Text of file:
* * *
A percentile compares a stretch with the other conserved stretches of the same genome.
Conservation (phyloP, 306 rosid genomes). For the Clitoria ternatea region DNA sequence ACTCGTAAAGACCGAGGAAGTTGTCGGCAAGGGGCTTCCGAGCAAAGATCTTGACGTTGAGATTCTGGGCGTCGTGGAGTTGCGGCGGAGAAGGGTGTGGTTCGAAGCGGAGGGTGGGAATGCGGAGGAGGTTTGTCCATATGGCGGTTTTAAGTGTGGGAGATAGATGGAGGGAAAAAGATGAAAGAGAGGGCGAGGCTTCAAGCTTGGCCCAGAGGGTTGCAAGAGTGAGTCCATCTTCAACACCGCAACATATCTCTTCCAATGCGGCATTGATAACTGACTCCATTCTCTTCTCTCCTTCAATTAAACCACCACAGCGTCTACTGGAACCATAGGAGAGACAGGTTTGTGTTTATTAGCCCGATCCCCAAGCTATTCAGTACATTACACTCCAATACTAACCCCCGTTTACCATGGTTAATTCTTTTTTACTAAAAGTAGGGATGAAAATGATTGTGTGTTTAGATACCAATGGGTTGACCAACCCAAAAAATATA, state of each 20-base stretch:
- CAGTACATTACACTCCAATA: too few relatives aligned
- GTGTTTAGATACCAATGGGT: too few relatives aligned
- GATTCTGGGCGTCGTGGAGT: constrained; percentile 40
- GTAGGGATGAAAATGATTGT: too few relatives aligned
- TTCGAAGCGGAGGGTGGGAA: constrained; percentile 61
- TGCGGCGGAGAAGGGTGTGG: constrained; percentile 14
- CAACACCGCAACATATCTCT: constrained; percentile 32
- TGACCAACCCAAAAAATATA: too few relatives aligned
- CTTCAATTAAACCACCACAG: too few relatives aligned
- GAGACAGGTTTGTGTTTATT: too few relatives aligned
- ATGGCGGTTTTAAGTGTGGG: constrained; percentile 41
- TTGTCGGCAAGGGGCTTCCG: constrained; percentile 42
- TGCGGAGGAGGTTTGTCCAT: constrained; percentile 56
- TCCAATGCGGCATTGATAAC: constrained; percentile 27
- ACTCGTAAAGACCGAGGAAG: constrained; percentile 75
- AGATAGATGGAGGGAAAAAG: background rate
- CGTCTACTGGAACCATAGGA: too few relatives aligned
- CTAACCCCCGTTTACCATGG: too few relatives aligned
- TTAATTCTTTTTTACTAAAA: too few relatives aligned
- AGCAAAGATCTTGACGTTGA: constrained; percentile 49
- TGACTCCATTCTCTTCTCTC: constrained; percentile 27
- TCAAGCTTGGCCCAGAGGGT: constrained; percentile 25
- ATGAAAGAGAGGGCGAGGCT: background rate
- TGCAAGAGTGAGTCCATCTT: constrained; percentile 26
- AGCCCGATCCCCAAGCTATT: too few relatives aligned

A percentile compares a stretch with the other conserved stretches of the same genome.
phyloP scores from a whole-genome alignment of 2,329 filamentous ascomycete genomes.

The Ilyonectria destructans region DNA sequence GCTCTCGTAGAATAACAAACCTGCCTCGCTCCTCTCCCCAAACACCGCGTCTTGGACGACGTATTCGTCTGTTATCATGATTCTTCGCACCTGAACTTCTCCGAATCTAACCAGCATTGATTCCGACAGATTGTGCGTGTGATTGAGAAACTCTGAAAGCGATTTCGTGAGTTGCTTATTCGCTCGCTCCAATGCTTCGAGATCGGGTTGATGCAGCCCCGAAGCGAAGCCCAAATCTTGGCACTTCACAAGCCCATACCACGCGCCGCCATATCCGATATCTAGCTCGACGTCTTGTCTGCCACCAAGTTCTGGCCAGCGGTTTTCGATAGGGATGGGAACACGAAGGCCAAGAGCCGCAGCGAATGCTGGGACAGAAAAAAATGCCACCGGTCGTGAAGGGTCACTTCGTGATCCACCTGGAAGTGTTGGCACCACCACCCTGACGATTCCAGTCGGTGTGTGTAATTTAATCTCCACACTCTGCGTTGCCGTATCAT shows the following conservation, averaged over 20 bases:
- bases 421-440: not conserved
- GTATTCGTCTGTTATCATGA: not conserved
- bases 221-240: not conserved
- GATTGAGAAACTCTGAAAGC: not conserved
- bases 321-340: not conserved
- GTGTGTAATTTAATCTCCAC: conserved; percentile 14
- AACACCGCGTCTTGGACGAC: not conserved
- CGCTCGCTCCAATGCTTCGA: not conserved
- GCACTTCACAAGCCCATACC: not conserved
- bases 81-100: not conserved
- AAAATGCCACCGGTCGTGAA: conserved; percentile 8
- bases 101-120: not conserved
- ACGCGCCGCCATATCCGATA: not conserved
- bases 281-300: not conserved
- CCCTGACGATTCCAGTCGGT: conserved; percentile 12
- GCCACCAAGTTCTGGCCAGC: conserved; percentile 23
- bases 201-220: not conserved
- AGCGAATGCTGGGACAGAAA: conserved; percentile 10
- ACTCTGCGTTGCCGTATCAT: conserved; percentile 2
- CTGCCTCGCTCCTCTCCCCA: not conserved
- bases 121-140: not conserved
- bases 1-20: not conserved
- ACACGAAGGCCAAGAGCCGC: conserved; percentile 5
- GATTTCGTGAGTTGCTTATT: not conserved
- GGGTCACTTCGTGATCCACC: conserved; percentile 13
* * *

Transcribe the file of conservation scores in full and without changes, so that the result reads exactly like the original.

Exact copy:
A percentile compares a stretch with the other conserved stretches of the same genome.
Conservation (phyloP, 306 rosid genomes). For the Clitoria ternatea region DNA sequence ACTCGTAAAGACCGAGGAAGTTGTCGGCAAGGGGCTTCCGAGCAAAGATCTTGACGTTGAGATTCTGGGCGTCGTGGAGTTGCGGCGGAGAAGGGTGTGGTTCGAAGCGGAGGGTGGGAATGCGGAGGAGGTTTGTCCATATGGCGGTTTTAAGTGTGGGAGATAGATGGAGGGAAAAAGATGAAAGAGAGGGCGAGGCTTCAAGCTTGGCCCAGAGGGTTGCAAGAGTGAGTCCATCTTCAACACCGCAACATATCTCTTCCAATGCGGCATTGATAACTGACTCCATTCTCTTCTCTCCTTCAATTAAACCACCACAGCGTCTACTGGAACCATAGGAGAGACAGGTTTGTGTTTATTAGCCCGATCCCCAAGCTATTCAGTACATTACACTCCAATACTAACCCCCGTTTACCATGGTTAATTCTTTTTTACTAAAAGTAGGGATGAAAATGATTGTGTGTTTAGATACCAATGGGTTGACCAACCCAAAAAATATA, state of each 20-base stretch:
- CAGTACATTACACTCCAATA: too few relatives aligned
- GTGTTTAGATACCAATGGGT: too few relatives aligned
- GATTCTGGGCGTCGTGGAGT: constrained; percentile 40
- GTAGGGATGAAAATGATTGT: too few relatives aligned
- TTCGAAGCGGAGGGTGGGAA: constrained; percentile 61
- TGCGGCGGAGAAGGGTGTGG: constrained; percentile 14
- CAACACCGCAACATATCTCT: constrained; percentile 32
- TGACCAACCCAAAAAATATA: too few relatives aligned
- CTTCAATTAAACCACCACAG: too few relatives aligned
- GAGACAGGTTTGTGTTTATT: too few relatives aligned
- ATGGCGGTTTTAAGTGTGGG: constrained; percentile 41
- TTGTCGGCAAGGGGCTTCCG: constrained; percentile 42
- TGCGGAGGAGGTTTGTCCAT: constrained; percentile 56
- TCCAATGCGGCATTGATAAC: constrained; percentile 27
- ACTCGTAAAGACCGAGGAAG: constrained; percentile 75
- AGATAGATGGAGGGAAAAAG: background rate
- CGTCTACTGGAACCATAGGA: too few relatives aligned
- CTAACCCCCGTTTACCATGG: too few relatives aligned
- TTAATTCTTTTTTACTAAAA: too few relatives aligned
- AGCAAAGATCTTGACGTTGA: constrained; percentile 49
- TGACTCCATTCTCTTCTCTC: constrained; percentile 27
- TCAAGCTTGGCCCAGAGGGT: constrained; percentile 25
- ATGAAAGAGAGGGCGAGGCT: background rate
- TGCAAGAGTGAGTCCATCTT: constrained; percentile 26
- AGCCCGATCCCCAAGCTATT: too few relatives aligned

A percentile compares a stretch with the other conserved stretches of the same genome.
phyloP scores from a whole-genome alignment of 2,329 filamentous ascomycete genomes.

The Ilyonectria destructans region DNA sequence GCTCTCGTAGAATAACAAACCTGCCTCGCTCCTCTCCCCAAACACCGCGTCTTGGACGACGTATTCGTCTGTTATCATGATTCTTCGCACCTGAACTTCTCCGAATCTAACCAGCATTGATTCCGACAGATTGTGCGTGTGATTGAGAAACTCTGAAAGCGATTTCGTGAGTTGCTTATTCGCTCGCTCCAATGCTTCGAGATCGGGTTGATGCAGCCCCGAAGCGAAGCCCAAATCTTGGCACTTCACAAGCCCATACCACGCGCCGCCATATCCGATATCTAGCTCGACGTCTTGTCTGCCACCAAGTTCTGGCCAGCGGTTTTCGATAGGGATGGGAACACGAAGGCCAAGAGCCGCAGCGAATGCTGGGACAGAAAAAAATGCCACCGGTCGTGAAGGGTCACTTCGTGATCCACCTGGAAGTGTTGGCACCACCACCCTGACGATTCCAGTCGGTGTGTGTAATTTAATCTCCACACTCTGCGTTGCCGTATCAT shows the following conservation, averaged over 20 bases:
- bases 421-440: not conserved
- GTATTCGTCTGTTATCATGA: not conserved
- bases 221-240: not conserved
- GATTGAGAAACTCTGAAAGC: not conserved
- bases 321-340: not conserved
- GTGTGTAATTTAATCTCCAC: conserved; percentile 14
- AACACCGCGTCTTGGACGAC: not conserved
- CGCTCGCTCCAATGCTTCGA: not conserved
- GCACTTCACAAGCCCATACC: not conserved
- bases 81-100: not conserved
- AAAATGCCACCGGTCGTGAA: conserved; percentile 8
- bases 101-120: not conserved
- ACGCGCCGCCATATCCGATA: not conserved
- bases 281-300: not conserved
- CCCTGACGATTCCAGTCGGT: conserved; percentile 12
- GCCACCAAGTTCTGGCCAGC: conserved; percentile 23
- bases 201-220: not conserved
- AGCGAATGCTGGGACAGAAA: conserved; percentile 10
- ACTCTGCGTTGCCGTATCAT: conserved; percentile 2
- CTGCCTCGCTCCTCTCCCCA: not conserved
- bases 121-140: not conserved
- bases 1-20: not conserved
- ACACGAAGGCCAAGAGCCGC: conserved; percentile 5
- GATTTCGTGAGTTGCTTATT: not conserved
- GGGTCACTTCGTGATCCACC: conserved; percentile 13